Tanks were a new feature of fighting in the First World War, first deployed by Britain at the Somme in 1916. German commanders were initially sceptical of the armoured vehicles’ potential. Tank building was not prioritised by the Germans, with only a small number of the monstrous A7V tanks being fielded by them. While terrifying in appearance, the A7V had the fundamental problem of not being very good at crossing terrain that had been ploughed up by artillery, which greatly limited its effectiveness on Western Front battlefields.
As the war went on the Allies began to use tanks more and more in their offensives, with Cambrai first showing how effective tanks could be when combined with infantry and well targeted artillery. Tanks played an important part in the Allied counter-offensives at the Marne and Amiens.
The increasing use by the Allies of tanks forced the Germans to develop tactics against the metal monsters. While artillery was the most effective weapon against tanks, infantrymen sometimes found themselves facing them on their own. As can be imagined, this could be a rather terrifying encounter.
The illustration shows German soldiers battling against two British tanks. Under the direction of their commander, the machine-gunners are opening fire, perhaps as a diversion or perhaps they are armed with high-velocity bullets that can penetrate weak points in a tank’s armour. To the commander’s left, three men armed with cluster grenades are preparing to move forward. When thrown onto the top of a tank, the cluster grenades had some chance of penetrating its armour; they could also be used to immobilise a tank by breaking its tracks.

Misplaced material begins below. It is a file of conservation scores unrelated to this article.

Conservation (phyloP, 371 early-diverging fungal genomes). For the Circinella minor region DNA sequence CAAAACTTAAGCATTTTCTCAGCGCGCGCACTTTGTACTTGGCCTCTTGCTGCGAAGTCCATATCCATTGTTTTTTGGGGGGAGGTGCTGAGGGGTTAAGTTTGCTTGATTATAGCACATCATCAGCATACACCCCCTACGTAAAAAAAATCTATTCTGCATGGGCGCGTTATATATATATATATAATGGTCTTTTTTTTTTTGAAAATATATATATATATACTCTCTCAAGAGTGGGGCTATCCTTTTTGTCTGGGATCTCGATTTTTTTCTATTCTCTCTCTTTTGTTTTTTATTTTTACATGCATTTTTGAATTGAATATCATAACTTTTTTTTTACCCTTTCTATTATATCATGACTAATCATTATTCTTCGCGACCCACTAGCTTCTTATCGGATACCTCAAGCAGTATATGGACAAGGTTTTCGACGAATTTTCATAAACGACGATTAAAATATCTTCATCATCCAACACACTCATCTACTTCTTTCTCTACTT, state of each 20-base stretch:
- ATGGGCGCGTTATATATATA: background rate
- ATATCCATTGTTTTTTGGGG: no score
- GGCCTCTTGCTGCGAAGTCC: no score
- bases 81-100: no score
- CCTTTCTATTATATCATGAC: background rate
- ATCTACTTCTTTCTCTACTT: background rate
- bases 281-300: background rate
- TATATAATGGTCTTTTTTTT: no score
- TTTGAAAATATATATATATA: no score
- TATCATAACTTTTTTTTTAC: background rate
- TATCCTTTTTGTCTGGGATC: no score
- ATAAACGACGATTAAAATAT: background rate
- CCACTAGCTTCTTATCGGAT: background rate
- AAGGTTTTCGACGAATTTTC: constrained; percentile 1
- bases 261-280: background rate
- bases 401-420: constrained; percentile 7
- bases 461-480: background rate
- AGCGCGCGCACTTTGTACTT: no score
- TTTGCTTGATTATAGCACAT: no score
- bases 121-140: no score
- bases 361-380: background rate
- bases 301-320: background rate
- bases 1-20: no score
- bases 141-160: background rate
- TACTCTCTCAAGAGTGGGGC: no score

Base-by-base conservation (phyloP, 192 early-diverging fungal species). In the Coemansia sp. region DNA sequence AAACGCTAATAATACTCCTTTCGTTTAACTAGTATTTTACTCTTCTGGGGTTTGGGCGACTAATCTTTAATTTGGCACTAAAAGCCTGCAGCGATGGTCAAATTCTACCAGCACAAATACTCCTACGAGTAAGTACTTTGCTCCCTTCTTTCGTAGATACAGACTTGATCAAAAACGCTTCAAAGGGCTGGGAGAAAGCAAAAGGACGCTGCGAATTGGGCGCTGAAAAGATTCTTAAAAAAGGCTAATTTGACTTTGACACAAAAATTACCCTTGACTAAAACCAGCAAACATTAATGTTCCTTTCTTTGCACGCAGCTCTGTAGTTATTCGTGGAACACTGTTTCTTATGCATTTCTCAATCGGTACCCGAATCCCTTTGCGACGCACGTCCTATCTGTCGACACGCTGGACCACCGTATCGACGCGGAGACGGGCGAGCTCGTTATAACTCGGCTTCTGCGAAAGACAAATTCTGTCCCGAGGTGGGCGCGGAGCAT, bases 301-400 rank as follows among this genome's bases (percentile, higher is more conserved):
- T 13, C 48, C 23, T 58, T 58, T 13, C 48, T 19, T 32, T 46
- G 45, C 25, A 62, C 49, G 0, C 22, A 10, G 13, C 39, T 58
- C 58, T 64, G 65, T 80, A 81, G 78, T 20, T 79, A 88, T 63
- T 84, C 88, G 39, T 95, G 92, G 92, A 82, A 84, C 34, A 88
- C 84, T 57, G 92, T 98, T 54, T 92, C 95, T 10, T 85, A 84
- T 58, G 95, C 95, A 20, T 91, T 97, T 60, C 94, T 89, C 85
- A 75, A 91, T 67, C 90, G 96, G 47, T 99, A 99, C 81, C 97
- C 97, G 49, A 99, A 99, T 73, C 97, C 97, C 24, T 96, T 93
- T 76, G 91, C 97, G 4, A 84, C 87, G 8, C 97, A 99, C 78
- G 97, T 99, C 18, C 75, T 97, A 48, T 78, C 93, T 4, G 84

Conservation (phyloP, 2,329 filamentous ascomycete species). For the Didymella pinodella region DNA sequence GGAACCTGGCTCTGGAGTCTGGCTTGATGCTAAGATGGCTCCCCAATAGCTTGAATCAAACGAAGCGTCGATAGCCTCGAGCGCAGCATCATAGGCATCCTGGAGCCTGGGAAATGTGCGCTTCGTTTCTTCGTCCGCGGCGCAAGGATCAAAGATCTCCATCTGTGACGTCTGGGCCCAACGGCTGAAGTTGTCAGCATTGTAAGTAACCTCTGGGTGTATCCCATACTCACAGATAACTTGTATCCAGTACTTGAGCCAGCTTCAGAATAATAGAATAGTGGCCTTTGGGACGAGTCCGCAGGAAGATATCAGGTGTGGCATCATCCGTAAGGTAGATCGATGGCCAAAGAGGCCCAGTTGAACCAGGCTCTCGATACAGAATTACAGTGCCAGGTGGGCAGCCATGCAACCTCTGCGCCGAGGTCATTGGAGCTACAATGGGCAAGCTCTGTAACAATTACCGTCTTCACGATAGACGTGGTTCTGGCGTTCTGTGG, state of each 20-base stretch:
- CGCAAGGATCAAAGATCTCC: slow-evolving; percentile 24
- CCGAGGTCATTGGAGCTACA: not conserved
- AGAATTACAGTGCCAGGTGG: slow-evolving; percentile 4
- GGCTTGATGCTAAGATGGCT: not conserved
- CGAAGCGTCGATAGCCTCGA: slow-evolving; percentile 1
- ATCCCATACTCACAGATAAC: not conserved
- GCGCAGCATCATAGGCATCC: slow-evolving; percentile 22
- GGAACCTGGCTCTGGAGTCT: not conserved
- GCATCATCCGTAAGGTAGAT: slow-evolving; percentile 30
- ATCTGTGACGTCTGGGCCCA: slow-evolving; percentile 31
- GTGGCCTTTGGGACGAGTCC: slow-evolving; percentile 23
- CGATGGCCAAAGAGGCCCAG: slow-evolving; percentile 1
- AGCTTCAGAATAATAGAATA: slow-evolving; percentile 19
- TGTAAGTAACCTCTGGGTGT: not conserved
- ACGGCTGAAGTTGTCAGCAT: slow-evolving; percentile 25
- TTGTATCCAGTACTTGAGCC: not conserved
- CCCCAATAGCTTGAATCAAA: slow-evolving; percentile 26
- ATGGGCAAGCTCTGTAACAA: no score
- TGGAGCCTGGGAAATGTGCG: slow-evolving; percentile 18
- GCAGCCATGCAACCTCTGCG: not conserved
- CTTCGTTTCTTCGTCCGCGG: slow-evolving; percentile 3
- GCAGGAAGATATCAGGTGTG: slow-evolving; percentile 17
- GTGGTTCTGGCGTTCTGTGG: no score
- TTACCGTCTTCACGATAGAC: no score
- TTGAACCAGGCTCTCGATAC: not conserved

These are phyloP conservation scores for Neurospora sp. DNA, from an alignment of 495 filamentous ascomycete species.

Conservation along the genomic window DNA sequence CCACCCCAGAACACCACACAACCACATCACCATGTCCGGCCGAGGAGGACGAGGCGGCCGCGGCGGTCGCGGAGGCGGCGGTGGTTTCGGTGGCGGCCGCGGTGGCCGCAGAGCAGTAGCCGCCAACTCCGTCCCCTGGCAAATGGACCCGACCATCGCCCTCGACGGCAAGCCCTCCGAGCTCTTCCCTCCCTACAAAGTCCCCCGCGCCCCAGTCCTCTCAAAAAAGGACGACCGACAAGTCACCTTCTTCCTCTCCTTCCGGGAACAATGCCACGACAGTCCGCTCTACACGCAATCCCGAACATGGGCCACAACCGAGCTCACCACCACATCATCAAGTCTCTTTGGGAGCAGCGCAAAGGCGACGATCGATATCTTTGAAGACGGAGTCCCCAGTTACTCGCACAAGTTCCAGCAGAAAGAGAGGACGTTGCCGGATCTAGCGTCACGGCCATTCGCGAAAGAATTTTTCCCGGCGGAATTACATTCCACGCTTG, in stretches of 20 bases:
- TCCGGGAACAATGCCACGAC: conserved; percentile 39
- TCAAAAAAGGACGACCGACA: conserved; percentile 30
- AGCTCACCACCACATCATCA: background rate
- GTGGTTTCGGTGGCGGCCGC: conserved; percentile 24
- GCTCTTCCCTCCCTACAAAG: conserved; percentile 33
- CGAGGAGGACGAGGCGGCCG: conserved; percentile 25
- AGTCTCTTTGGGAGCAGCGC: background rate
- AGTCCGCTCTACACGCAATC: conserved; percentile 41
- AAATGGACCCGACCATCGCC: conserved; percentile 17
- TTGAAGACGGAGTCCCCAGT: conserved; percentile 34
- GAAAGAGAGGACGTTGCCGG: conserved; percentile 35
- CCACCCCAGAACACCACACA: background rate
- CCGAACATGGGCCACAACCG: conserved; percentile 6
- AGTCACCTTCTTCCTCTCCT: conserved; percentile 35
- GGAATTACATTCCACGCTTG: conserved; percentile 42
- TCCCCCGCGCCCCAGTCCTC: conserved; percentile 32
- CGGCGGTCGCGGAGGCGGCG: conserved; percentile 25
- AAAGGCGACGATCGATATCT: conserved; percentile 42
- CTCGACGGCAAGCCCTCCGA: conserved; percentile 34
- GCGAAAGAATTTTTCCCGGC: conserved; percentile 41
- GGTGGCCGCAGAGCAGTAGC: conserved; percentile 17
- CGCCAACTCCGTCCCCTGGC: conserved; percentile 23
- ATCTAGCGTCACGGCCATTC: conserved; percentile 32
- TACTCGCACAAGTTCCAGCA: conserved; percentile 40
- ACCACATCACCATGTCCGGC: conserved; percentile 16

The weight of cluster grenades meant that they could not be thrown a great distance, which required soldiers to move as close to their targets as possible. That German troops were still knocking tanks out with them at Amiens suggests that the German army was not yet ready to throw in the towel in August 1918.
German anti-tank squad (Weapons and Warfare: Tanks at Amiens 1918 I)